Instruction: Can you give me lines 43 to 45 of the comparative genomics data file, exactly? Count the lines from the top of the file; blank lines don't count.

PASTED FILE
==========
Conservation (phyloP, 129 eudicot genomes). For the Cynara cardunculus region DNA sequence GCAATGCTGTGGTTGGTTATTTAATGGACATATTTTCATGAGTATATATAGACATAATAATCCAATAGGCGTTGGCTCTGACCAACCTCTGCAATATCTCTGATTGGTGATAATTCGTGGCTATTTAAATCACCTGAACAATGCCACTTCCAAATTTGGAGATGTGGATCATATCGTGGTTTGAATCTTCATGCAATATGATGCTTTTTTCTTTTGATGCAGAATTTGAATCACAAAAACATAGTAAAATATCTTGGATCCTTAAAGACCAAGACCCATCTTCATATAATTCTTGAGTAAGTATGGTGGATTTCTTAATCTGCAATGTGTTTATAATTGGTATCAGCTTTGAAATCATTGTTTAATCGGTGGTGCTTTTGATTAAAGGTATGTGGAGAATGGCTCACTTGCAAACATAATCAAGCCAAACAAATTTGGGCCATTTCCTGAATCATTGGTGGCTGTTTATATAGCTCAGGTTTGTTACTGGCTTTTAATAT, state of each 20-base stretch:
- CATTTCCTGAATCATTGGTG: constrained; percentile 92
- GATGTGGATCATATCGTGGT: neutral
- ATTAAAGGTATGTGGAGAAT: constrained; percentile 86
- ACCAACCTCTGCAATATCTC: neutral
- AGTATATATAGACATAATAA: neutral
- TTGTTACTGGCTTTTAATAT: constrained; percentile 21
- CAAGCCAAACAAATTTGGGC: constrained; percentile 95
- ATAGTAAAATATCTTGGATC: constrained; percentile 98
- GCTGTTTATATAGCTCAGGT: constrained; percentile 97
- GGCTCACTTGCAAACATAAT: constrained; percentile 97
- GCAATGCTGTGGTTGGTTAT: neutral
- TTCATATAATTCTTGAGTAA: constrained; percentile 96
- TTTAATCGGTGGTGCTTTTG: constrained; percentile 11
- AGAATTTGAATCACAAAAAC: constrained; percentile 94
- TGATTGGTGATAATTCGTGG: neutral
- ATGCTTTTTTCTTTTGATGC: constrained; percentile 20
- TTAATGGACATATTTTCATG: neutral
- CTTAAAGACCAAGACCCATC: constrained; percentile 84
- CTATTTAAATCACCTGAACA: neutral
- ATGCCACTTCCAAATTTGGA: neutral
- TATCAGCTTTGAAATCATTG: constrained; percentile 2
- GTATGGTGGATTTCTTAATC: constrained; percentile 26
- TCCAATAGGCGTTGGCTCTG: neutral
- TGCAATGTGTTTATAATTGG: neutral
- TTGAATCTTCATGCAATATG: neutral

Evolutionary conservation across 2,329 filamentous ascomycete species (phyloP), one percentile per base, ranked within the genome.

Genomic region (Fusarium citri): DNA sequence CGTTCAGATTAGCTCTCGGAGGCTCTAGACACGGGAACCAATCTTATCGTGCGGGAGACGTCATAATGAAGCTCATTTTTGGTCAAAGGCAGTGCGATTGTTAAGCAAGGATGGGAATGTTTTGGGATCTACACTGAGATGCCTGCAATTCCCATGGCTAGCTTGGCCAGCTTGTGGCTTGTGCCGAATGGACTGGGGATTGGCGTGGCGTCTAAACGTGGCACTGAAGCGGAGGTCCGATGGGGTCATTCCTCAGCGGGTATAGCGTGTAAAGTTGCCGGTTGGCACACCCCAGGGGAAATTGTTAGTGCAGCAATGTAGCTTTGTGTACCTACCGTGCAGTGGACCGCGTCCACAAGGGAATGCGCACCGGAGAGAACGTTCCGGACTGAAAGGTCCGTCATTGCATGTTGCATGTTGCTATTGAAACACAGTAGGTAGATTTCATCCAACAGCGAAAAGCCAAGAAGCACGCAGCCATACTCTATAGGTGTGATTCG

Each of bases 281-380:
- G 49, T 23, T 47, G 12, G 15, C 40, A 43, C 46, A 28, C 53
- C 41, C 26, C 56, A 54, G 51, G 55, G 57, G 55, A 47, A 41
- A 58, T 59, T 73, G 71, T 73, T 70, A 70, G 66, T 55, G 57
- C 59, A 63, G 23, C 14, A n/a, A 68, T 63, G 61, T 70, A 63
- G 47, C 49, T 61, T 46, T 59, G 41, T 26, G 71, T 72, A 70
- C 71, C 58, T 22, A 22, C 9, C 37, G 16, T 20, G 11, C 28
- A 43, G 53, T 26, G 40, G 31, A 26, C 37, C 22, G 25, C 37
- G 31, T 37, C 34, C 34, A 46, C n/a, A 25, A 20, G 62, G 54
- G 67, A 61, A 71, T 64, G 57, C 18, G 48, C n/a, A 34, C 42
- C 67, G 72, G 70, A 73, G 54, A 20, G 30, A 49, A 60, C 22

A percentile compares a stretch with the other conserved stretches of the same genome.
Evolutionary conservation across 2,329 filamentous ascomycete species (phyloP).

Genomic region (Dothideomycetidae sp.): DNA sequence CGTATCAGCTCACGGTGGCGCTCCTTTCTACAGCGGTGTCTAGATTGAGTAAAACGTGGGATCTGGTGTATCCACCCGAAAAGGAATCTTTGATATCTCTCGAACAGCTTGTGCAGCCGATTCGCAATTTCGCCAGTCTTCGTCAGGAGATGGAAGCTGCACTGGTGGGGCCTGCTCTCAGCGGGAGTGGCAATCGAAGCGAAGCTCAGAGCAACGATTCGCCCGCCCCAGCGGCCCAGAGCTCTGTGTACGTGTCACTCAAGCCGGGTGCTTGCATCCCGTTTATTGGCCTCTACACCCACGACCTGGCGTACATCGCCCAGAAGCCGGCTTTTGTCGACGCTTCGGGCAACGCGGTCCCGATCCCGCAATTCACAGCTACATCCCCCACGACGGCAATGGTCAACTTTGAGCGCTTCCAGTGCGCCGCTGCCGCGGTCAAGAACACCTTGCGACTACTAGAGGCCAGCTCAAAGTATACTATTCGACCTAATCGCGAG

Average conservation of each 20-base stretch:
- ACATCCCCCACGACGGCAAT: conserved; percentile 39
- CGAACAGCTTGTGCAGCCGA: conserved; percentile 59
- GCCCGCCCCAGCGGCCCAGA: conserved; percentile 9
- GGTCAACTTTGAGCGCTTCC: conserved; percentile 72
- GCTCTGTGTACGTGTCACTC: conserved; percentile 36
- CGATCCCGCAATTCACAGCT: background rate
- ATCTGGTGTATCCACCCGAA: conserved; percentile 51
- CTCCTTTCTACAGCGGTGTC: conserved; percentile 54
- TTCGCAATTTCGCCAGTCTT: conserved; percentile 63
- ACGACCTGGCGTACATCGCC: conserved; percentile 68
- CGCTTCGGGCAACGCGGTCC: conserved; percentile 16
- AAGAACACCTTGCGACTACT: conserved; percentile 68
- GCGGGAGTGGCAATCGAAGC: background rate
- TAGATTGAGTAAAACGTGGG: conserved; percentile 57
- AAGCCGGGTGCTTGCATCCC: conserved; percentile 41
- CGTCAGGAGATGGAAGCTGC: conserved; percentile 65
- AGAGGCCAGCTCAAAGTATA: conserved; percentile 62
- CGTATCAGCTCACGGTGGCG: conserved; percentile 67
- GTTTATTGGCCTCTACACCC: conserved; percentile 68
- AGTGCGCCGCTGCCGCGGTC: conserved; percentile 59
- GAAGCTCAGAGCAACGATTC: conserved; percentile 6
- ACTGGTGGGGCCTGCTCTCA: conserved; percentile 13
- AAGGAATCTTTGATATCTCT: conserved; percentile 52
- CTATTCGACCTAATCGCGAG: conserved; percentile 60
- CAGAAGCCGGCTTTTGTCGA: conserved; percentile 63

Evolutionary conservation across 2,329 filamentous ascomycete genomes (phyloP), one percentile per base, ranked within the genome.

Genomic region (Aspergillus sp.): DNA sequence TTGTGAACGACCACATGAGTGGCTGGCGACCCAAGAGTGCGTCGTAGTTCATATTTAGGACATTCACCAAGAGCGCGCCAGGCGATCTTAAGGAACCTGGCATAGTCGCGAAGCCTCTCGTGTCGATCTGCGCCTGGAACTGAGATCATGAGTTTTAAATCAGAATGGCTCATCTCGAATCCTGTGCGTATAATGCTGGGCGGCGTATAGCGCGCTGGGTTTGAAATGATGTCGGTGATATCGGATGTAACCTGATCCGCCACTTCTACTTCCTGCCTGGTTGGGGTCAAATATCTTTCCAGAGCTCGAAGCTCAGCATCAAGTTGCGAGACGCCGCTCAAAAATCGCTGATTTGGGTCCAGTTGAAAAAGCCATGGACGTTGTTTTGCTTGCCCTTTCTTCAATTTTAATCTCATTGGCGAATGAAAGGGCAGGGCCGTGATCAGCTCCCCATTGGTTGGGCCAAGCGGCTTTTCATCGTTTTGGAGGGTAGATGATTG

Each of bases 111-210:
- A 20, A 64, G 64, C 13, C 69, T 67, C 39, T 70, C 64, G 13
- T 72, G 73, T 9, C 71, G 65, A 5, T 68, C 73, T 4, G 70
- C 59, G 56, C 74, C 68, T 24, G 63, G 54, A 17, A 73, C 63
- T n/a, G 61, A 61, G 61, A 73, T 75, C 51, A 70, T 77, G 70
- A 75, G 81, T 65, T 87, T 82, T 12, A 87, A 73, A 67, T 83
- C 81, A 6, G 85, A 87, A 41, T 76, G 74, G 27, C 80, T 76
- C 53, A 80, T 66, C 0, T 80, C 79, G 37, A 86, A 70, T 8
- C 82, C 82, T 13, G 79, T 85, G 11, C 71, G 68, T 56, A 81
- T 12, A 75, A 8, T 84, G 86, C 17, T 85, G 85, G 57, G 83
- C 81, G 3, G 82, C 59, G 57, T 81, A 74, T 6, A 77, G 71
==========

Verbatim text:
Average conservation of each 20-base stretch:
- ACATCCCCCACGACGGCAAT: conserved; percentile 39
- CGAACAGCTTGTGCAGCCGA: conserved; percentile 59